[License-review] CC withdrawl of CC0 from OSI process
Tzeng, Nigel H.
Nigel.Tzeng at jhuapl.edu
Mon Feb 27 14:21:32 UTC 2012
What on earth makes you think that the lack of OSI backing will reduce the
uptake of CC0 if CC and the FSF already back it? Especially since it was
withdrawn rather than rejected.
If I have data I'm releasing under CC0 I'm going to release any related
processing code for that data I want to PD under CC0. This makes CC0 more
useful than other public domain data dedications (like PDDL) since there's
only one license for the whole kit. If they can address some of the other
data concerns that drove OSM adoption of ODC and address software we would
have the same option for CC-BY and CC-BY-SA. A single copyright license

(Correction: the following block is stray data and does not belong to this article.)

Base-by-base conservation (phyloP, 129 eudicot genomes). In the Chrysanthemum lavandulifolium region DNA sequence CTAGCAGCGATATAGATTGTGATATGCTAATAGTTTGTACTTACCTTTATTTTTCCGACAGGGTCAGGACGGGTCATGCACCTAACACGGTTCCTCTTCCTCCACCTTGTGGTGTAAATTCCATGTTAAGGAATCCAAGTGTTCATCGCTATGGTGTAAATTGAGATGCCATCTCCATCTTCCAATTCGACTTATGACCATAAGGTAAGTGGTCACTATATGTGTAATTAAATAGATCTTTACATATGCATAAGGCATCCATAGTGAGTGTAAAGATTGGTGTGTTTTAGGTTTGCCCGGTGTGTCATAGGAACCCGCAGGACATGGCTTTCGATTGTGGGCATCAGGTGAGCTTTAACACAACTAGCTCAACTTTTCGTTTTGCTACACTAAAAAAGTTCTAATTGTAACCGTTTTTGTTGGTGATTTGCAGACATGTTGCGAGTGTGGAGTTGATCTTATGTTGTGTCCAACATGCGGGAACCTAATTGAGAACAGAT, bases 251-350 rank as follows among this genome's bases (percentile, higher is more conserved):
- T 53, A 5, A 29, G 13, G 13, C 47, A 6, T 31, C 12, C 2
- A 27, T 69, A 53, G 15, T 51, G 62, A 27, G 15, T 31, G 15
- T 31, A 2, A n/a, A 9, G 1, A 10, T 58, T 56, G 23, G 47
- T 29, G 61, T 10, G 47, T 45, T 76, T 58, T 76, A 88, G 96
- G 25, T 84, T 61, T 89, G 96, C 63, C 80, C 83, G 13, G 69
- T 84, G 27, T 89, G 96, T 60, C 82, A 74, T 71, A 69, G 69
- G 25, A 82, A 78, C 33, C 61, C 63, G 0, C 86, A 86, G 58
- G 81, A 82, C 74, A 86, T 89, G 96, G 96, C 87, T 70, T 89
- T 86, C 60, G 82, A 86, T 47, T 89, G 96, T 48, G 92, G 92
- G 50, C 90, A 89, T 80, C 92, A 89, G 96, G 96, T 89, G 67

you can apply for data, documentation and code.
Second, your suggestion that the OSI back a completely different PD
dedication with license fallback means adding to the license proliferation
problem. I'd argue against it unless you can get CC and the FSF to adopt
it as well since CC0 exists and is being used in practice.
>From my perspective I see a bunch of NIH and narrow mindedness as to what
constitutes open source.
On 2/25/12 8:29 AM, "Clark C. Evans" <cce at clarkevans.com> wrote:
>On Sat, Feb 25, 2012, at 02:01 AM, John Cowan wrote:
>> Bruce Perens scripsit:
>> > If you feel strongly, please do the work.
>> I would, and gladly. But it wouldn't be CC0. People are *already*
>> publishing software under CC0, and now they can't even say it's
>> Open Source. That *sucks*.
>I think there are a half-dozen approaches to copyright dedication,
>and great many software developers use "unlicense" over CC0 instead
>since it's more in the *spirit* of BSD: short and to the point. It
>would be very nice to have one that is prepared by legal professionals.
>I think if both the OSI and the FSF backed a single dedication /w
>fallback license, you'd see people use it.
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